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Draw.io - JGraph, Ltd.

Grades
4 to 12
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Take a look at this online graphic organizer creator/drawing tool that requires NO membership. Although a bit "plain vanilla" in appearance, this is a wonderful tool! Research shows...more
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Take a look at this online graphic organizer creator/drawing tool that requires NO membership. Although a bit "plain vanilla" in appearance, this is a wonderful tool! Research shows that graphic organizers promote strong thinking skills and comprehension for all ages. Draw.io is a simple, free online tool for creating mind maps -- or diagrams for any purpose -- using shapes and arrows. Just drop and drag the shapes (or nodes) you want to the panel, connect the nodes by dragging the arrow, and double-click in the shape to add text. Use the simple toolbar at the top to insert images, change, bold, color and enlarge text, etc. Printing and exporting is also an option. If you click on the "Help" tab at the top, you will see "Video Tutorial" which uses flash. Draw.io uses JavaScript, not Flash, so it works on iOS devices.

tag(s): brainstorming (21), concept mapping (18), graphic organizers (42), mind map (25), venn diagrams (19), visual thinking (9)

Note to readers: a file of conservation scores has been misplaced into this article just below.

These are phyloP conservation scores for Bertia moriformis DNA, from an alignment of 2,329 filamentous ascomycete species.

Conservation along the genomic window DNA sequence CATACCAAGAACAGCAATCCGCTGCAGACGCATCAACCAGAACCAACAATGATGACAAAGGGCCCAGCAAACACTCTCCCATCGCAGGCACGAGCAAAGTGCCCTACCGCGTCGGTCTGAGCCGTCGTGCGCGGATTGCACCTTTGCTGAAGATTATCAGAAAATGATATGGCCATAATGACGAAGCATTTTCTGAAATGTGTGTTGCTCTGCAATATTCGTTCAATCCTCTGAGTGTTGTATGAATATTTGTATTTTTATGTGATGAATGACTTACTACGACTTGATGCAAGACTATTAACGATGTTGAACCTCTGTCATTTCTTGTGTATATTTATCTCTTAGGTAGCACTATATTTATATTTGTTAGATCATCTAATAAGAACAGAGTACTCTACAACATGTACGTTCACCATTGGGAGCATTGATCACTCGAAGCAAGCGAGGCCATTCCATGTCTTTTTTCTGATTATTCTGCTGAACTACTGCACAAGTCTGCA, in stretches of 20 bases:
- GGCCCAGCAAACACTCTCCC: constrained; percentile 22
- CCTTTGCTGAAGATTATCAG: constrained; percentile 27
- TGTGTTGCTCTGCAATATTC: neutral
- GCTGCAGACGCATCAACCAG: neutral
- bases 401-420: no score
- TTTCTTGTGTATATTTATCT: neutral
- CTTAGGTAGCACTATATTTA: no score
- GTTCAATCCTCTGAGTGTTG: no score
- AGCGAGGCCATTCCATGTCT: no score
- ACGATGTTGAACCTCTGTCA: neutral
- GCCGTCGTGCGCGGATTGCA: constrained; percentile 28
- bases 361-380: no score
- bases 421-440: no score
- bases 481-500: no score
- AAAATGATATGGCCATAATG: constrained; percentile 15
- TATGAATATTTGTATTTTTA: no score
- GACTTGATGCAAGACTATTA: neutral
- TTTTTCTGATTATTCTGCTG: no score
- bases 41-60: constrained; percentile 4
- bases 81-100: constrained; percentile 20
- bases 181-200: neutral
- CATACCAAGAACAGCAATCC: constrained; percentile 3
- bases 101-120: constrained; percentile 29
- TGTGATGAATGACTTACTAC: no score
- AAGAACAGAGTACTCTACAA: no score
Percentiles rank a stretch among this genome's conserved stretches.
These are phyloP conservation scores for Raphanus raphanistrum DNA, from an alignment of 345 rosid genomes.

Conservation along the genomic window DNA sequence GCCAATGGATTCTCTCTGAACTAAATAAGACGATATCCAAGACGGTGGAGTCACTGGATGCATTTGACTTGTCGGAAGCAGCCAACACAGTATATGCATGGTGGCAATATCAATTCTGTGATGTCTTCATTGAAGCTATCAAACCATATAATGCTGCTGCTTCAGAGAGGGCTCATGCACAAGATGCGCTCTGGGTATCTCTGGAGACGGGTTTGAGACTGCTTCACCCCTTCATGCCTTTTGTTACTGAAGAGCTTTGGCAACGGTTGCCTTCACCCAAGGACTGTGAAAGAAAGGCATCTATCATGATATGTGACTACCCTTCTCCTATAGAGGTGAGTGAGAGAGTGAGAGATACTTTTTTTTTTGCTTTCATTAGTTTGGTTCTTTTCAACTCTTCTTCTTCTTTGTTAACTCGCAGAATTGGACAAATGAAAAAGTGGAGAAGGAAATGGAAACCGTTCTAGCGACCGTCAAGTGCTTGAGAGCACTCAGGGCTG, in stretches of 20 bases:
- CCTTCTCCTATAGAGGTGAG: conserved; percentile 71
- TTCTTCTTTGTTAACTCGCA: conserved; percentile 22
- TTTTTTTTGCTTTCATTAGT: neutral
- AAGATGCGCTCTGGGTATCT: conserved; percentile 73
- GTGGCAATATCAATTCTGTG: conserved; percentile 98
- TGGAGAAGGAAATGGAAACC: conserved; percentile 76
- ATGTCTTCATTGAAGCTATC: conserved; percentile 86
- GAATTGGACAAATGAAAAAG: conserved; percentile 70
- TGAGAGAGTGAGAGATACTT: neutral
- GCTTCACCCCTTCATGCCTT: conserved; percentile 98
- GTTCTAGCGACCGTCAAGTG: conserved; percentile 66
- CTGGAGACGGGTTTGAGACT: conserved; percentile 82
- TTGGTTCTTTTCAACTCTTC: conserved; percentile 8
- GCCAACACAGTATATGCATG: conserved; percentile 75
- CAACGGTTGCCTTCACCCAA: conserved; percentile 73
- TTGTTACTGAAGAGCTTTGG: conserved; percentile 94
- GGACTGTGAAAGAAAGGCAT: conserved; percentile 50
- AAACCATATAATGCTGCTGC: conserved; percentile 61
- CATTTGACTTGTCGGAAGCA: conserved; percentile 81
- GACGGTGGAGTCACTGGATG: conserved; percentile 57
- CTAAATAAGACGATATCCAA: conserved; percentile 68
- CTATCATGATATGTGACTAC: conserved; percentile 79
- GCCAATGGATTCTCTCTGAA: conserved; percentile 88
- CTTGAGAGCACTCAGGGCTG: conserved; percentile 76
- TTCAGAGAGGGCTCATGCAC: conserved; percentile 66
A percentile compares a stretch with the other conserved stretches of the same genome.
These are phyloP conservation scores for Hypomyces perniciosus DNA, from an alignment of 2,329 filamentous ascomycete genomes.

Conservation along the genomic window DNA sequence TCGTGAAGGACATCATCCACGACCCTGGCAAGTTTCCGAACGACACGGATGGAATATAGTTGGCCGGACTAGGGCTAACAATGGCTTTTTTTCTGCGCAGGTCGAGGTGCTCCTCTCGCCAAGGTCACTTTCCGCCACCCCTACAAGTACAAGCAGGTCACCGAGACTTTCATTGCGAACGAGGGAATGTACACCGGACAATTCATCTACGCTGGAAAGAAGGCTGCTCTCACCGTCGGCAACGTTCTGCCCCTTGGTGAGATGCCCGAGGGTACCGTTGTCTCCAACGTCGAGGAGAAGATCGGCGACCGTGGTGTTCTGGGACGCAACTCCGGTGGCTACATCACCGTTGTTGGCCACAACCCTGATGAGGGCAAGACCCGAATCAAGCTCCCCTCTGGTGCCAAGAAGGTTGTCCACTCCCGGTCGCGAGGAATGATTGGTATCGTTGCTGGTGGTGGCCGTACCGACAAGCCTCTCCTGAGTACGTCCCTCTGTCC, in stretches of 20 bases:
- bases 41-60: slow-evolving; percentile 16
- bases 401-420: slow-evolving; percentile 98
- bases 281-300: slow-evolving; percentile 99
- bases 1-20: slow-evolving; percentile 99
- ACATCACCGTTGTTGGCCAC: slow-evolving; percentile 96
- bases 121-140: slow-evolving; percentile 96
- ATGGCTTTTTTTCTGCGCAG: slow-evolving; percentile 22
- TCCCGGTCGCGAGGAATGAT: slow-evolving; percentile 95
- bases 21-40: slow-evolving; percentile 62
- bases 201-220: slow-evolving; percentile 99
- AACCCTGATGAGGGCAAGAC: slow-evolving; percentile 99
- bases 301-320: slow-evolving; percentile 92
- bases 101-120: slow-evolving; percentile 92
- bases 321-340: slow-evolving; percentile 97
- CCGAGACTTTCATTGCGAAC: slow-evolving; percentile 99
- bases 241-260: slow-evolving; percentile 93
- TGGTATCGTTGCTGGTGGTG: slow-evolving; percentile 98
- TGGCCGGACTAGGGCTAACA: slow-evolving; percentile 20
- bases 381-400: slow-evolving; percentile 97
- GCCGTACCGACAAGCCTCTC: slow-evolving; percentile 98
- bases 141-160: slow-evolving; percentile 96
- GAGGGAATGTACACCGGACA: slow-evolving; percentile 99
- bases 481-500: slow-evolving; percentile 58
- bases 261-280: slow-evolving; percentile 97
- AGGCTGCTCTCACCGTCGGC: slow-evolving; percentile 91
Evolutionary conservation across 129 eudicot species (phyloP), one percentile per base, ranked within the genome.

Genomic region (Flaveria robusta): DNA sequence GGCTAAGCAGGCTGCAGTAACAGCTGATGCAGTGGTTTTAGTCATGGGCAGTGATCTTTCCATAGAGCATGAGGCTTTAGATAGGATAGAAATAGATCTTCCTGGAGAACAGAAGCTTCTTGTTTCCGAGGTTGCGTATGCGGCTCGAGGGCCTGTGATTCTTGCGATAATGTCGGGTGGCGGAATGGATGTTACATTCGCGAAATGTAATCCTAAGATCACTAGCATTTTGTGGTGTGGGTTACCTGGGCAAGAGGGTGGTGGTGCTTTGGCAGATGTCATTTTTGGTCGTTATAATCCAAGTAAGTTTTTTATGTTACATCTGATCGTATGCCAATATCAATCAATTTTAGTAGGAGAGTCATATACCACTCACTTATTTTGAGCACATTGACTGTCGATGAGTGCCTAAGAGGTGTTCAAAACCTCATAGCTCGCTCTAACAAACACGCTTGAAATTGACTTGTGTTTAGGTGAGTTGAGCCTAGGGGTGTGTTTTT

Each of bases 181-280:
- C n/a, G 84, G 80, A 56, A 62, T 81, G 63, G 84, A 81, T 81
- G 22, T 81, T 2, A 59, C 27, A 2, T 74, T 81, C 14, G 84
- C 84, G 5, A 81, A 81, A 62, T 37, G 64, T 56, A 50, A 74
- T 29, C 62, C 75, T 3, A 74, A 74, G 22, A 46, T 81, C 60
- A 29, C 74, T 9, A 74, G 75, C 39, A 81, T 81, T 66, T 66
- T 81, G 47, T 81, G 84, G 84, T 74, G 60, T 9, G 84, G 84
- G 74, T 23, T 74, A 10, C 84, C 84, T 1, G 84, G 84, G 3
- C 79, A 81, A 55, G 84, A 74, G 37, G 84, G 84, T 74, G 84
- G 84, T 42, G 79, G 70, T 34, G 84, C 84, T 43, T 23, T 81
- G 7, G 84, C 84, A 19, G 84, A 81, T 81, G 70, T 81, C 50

In the Classroom

Demonstrate creating a mind map or other diagram on an interactive whiteboard or projector, and then allow students to try to create their own. Use this site for literature activities, research projects, social studies, or science topics of study. Use Draw.io to create family trees or flow charts. Learning support students could team up to map out the important concepts from a unit visually as a review activity. Use this mapping website as an alternative to a traditional test, quiz, or homework assignment in literature, social studies, or science. Have students demonstrate their understanding by creating a graphic organizer about the main points or map out a step-by-step process (life cycle). Be sure they name their organizer BEFORE they start work with their name --or code name-- so you know who did it (they could EMAIL it to you!) or have them print their results to turn them in. Anonymously share and compare different students' "views" of a unit so students can "see it through someone else's eyes."

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Algalita - Plastic Ocean Pollution - Algalita Marine Research Foundation

Grades
4 to 12
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Explore plastic pollution in the North Pacific Ocean at this terrific site. Click Take Action on the top menu, then click "Share our program with a teacher or student+" and ...more